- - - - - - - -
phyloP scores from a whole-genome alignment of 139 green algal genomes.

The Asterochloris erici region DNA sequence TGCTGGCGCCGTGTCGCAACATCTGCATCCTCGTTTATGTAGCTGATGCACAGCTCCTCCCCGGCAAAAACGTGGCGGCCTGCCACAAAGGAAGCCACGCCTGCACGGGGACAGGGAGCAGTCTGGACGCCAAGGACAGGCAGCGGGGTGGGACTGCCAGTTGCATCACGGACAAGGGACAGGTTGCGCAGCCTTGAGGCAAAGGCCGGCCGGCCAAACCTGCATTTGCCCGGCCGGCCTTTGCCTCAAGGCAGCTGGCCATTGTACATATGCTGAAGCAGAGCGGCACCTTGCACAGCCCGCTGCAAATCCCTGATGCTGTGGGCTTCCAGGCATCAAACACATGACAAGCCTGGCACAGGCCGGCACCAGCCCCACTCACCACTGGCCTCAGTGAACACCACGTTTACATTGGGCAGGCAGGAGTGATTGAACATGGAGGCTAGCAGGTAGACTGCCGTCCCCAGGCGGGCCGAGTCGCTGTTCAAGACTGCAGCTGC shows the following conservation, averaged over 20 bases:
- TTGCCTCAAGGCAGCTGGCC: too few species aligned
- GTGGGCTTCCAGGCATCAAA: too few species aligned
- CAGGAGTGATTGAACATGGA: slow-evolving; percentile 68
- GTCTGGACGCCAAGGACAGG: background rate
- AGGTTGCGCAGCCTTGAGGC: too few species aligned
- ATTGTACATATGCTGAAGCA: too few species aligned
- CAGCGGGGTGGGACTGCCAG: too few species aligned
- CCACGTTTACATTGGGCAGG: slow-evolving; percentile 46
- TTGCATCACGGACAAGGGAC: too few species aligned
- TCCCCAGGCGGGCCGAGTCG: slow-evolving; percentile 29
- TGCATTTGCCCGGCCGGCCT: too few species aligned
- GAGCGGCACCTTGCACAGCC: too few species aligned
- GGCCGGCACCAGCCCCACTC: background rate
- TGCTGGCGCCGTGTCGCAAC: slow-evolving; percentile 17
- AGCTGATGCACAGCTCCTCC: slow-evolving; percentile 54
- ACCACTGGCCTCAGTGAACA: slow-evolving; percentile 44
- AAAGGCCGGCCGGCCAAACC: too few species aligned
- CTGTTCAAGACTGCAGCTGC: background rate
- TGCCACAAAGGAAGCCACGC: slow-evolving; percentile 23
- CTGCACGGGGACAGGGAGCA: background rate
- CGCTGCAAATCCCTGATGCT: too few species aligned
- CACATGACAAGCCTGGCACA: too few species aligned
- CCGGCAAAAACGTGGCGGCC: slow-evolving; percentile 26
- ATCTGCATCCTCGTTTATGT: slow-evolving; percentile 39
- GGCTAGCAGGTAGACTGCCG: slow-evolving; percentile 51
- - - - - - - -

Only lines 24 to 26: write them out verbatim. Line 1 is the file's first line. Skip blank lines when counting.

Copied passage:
- CACATGACAAGCCTGGCACA: too few species aligned
- CCGGCAAAAACGTGGCGGCC: slow-evolving; percentile 26
- ATCTGCATCCTCGTTTATGT: slow-evolving; percentile 39